A poll released Monday by Tel Aviv University professor Camil Fuchs showed the Likud, Netanyahu’s party, remaining the largest in Israel’s fractured parliament were elections held immediately, but the general political outlook remains volatile.
Instead of packing or preparing, Nettoyant spent five hours Friday answering questions from the Israeli police, the eighth time in 18 months that he has been interrogated as a suspect in a criminal case, and he was forced to devote much of Saturday attempting to staunch the political hemorrhage that is threatening the future of his government.
Then he departed on what he repeatedly described on Facebook, Instagram, Twitter and in official statements as “a very important visit.”
In fact, Netanyahu faces a difficult exchange with Trump, whom he described upon departure as “a very great friend of Israel, and my personal friend,” before hinting at the trouble: Iran.
His relations with American Jews are at a nadir following his abandonment of the Western Wall agreement, a 2016 deal that would have allowed the liberal streams of Judaism that represent the majority of American Jews an equal place to pray at the Jerusalem’s holiest site.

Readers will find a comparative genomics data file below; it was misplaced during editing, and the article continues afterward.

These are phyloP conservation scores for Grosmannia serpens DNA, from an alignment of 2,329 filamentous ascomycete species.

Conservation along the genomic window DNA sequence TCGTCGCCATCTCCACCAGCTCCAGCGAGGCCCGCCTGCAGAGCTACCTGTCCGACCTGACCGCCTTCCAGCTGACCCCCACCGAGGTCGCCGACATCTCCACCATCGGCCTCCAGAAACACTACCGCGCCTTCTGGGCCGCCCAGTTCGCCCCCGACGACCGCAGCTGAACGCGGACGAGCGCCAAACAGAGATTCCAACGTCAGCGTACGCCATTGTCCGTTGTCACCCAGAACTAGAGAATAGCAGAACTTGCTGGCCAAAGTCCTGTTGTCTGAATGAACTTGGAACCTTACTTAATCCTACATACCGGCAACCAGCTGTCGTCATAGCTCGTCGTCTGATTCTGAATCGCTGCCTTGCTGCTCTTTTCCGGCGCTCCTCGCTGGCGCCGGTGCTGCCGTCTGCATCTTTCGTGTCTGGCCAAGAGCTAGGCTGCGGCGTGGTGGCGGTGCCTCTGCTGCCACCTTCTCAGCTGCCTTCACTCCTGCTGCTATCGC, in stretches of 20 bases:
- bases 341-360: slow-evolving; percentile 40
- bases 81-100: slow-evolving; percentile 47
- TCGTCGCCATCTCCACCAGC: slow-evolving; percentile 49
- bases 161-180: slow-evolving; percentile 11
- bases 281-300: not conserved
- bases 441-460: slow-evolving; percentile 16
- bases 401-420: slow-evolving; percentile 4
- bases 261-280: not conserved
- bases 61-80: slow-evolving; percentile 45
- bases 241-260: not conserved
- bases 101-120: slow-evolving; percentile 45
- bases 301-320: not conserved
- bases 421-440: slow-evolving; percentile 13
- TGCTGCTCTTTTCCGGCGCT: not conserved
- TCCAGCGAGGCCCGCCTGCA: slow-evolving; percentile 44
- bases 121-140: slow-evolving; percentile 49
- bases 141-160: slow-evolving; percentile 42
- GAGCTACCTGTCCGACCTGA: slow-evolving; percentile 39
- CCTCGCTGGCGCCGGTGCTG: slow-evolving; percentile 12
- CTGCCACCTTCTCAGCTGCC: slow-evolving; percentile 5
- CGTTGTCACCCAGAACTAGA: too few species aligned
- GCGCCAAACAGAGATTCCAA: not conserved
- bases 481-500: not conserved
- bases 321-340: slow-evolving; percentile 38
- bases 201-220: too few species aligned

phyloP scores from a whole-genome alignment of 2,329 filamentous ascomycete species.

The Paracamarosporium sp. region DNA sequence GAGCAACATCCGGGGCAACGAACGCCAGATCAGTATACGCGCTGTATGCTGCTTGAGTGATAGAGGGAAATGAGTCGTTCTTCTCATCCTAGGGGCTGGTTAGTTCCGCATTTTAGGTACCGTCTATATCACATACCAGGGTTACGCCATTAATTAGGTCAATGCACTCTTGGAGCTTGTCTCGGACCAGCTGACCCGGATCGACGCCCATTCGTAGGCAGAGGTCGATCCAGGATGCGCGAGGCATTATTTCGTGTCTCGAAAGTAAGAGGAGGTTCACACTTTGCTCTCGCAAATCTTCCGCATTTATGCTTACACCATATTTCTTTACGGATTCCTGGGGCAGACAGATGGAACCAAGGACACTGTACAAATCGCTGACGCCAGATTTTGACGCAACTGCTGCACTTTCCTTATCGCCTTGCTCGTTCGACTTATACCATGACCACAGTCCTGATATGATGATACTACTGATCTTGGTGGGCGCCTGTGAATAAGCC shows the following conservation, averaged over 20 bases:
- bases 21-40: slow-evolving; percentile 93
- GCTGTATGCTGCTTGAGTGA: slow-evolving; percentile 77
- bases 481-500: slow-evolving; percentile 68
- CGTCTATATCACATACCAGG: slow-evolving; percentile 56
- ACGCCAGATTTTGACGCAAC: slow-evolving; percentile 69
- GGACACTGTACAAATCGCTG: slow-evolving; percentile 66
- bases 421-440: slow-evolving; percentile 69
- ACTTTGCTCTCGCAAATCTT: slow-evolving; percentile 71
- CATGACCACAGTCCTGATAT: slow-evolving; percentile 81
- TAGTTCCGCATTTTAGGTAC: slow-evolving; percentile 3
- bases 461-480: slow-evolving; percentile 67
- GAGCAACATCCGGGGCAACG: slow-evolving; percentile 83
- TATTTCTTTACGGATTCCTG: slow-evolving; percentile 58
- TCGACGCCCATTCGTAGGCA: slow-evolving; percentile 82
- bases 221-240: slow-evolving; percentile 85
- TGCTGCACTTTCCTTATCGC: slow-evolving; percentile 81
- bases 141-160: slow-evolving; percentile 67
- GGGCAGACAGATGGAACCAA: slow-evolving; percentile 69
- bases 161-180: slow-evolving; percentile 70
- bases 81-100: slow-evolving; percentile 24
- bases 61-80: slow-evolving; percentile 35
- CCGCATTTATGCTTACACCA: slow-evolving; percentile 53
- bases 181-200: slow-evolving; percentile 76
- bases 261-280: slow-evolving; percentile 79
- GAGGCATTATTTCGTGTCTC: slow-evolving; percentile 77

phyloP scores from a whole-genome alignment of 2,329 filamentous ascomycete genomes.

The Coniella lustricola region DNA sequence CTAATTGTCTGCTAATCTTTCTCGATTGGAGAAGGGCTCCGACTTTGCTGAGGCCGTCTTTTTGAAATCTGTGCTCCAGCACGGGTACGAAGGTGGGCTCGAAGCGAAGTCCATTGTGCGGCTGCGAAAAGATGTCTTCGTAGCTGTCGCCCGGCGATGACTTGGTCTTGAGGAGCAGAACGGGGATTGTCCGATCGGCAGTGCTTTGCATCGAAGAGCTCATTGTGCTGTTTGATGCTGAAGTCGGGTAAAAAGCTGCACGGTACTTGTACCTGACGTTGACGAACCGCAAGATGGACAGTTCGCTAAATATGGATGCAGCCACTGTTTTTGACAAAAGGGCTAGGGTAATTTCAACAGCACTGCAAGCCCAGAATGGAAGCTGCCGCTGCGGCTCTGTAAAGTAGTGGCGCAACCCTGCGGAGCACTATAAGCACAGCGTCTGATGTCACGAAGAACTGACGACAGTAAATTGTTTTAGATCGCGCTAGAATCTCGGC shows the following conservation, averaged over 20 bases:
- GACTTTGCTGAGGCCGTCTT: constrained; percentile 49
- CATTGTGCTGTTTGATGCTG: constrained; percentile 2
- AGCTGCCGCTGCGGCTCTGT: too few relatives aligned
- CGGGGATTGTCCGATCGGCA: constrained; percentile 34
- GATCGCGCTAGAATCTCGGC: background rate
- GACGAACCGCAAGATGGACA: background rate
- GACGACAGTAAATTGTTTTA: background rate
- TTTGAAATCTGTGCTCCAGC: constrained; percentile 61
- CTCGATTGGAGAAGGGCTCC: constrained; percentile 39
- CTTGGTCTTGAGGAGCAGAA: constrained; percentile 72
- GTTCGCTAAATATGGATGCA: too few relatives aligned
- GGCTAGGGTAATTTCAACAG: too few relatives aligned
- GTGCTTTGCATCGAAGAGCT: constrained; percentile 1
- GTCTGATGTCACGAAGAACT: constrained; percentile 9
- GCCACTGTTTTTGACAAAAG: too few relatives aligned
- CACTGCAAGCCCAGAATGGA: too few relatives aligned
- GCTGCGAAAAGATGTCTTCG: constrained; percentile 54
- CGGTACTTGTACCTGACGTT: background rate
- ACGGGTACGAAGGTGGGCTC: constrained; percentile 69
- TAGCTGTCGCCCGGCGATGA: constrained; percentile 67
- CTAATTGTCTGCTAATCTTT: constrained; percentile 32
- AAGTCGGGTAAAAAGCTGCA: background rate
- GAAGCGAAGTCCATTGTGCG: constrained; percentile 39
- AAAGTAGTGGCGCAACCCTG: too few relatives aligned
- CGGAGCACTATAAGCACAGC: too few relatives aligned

Making matters worse are those police investigations closing in on Netanyahu and his wife, Sara, who was—separately but simultaneously—also interrogated on Friday, in a case involving an exchange of regulatory favors for positive coverage in a news outlet owned by Bezeq, the Israeli telecom giant.
Worst for Netanyahu in the short term, his government is closer than ever to collapse, with ministers openly discussing the possibility of snap elections that could be held as soon as three months from now.
And the Israeli government is feeling increasingly alone regarding Iran’s growing military presence across its northern border in Syria.
The prospect of a direct military clash between the two longtime regional enemies was put in stark focus on Feb. 10, when Israel intercepted a drone launched into its airspace from an Iranian base in Syria. Israeli retaliated by bombing of Syrian and Iranian military targets, but an Israeli F-16 was felled by a Syrian anti-aircraft missile as it returned.